On Tue, Jun 30, 2015 at 11:19 AM, Heikki Linnakangas <hlinn...@iki.fi> wrote:
> I agree it would be cleaner to have a separate CHECK_UNIQUE_XXX code for
> speculative insertions. You've defined CHECK_UNIQUE_SPECULATIVE as "like
> CHECK_UNIQUE_PARTIAL, but you don't have to insert the index tuple if
> there's a conflict". I think it'd be better to define it as "like
> CHECK_UNIQUE_YES, but return FALSE instead of throwing an error on
> conflict". The difference is that the aminsert would not be allowed to
> return FALSE when there is no conflict.

Suppose we do it that way. Then what's the difference between
effectively required the CHECK_UNIQUE_YES case to not physically
insert a physical tuple before throwing an error, which does not seem
essential to the existing definition of CHECK_UNIQUE_YES -- you've
redefined CHECK_UNIQUE_YES in a way that nbtree happens to meet at the
moment. If we had an amcanunique AM that worked a bit like exclusion
constraints, this new obligation for CHECK_UNIQUE_YES might make it
impossible for that to work.

I'm not necessarily in disagreement. I just didn't do it that way for
that reason.

> Actually, even without this patch, a dummy implementation of aminsert that
> always returns FALSE in CHECK_UNIQUE_PARTIAL mode would be legal per the
> docs, but would loop forever. So that would be nice to fix or document away,
> even though it's not a problem for B-tree currently.

UNIQUE_CHECK_PARTIAL calls to an aminsert function are allowed to
report false positives (of not being unique, by returning FALSE as you
say), where there may not have been a conflict, but it's not clear
(e.g. because the conflicting xact has yet to commit/abort). You still
need to insert, though, so that the recheck at end-of-xact works for
deferred constraints. At that point, it's really not too different to
ordinary unique enforcement, except that the other guy is guaranteed
to notice you, too.

You can construct a theoretical case where lock starvation occurs with
unique constraint enforcement. I think it helps with nbtree here that
someone will reliably *not* see a conflict when concurrently
inserting, because unique index "value locking" exists (by locking the
first leaf page a value could be on with a buffer lock). But even if
that wasn't the case, the insert + recheck thing would be safe, just
as with exclusion constraints...provided you insert to begin with,
that is.

>> In passing, I have make ExecInsertIndexTuples() give up when a
>> speculative insertion conflict is detected. Again, this is not about
>> bloat prevention; it's about making the code easier to understand by
>> not doing something that is unnecessary, and in avoiding that also
>> avoiding the implication that it is necessary. There are already
>> enough complicated interactions that *are* necessary (e.g. "livelock
>> avoidance" for exclusion constraints). Let us make our intent clearer.
> Hmm, not sure I like those changes. ExecInsertIndexTuples's behaviour now
> depends on whether specConflict is passed, but that seems weird as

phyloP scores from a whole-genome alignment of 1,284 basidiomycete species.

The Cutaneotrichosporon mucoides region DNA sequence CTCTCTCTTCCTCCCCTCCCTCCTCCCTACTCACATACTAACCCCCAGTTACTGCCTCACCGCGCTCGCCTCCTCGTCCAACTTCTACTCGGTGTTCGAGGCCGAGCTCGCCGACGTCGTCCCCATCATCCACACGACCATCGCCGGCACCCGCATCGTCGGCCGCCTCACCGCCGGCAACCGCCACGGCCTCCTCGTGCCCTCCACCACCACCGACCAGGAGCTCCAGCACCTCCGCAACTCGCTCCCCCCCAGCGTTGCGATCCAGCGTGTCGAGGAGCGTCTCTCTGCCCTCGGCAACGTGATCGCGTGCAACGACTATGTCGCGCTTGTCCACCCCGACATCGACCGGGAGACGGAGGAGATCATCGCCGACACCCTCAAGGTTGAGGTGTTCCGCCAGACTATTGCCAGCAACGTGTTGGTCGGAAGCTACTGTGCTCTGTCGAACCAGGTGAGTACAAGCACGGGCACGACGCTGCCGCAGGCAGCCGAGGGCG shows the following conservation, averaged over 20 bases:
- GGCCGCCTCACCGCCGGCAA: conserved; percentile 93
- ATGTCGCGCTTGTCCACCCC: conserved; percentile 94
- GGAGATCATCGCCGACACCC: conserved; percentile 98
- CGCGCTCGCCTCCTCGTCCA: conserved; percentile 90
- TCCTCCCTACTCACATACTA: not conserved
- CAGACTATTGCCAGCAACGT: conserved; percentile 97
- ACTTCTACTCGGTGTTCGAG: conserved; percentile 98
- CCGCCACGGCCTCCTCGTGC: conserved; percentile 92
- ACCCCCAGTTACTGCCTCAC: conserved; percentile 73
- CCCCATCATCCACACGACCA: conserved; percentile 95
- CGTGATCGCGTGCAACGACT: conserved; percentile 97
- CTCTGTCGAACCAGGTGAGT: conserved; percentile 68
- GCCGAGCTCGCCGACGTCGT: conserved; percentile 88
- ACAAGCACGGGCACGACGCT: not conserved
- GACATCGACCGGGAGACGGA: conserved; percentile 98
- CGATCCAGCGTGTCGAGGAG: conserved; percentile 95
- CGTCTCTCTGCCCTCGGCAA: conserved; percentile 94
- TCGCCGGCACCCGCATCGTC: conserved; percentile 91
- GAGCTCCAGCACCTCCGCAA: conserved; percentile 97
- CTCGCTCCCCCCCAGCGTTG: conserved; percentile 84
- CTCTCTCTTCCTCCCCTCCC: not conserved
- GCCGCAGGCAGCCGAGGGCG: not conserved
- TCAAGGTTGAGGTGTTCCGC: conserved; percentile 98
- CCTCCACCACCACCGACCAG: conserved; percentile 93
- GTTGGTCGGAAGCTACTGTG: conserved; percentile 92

> specConflict is an output parameter.

Your statement is ambiguous and confusing to me. Are you objecting to
the idea of returning from ExecInsertIndexTuples() "early" in general,
or to one narrow aspect of how that was proposed -- the fact that it
occurs due to "specConflict != NULL" rather than "noDupErr"? Obviously
if it's just the latter, then that's a small adjustment. But AFAICT
your remark about specConflict could one detail of a broader complaint
about an idea that you dislike generally.

>> The patch also updates the AM interface documentation (the part
>> covering unique indexes). It seems quite natural to me to document the
>> theory of operation for speculative insertion there.
> Yeah, although I find the explanation pretty long-winded and difficult to
> understand ;-).

I don't know what you mean. You say things like this to me fairly
regularly, but I'm always left wondering what the take-away should be.
Please be more specific.

Long-winded generally means that more words than necessary were used.
I think that the documentation proposed is actually very information
dense, if anything. As always, I aimed to keep it consistent with the
surrounding documentation.

I understand that the material might be a little hard to follow, but
it concerns how someone can externally implement a Postgres index
access method that is "amcanunique". That's a pretty esoteric subject
-- so far, we've had exactly zero takers (even without the
"amcanunique" part). It's damn hard to make these ideas accessible.

I feel that I have an obligation to share information about (say) how
the speculative insertion mechanism works -- the "theory of operation"
seems very useful. Like any one of us, I might not be around to
provide input on something like that in the future, so it makes sense
to be thorough and unambiguous. There are very few people (3?) who
have a good sense of how it works currently, and there are some very
subtle aspects to it that I tried to point out.

Peter Geoghegan

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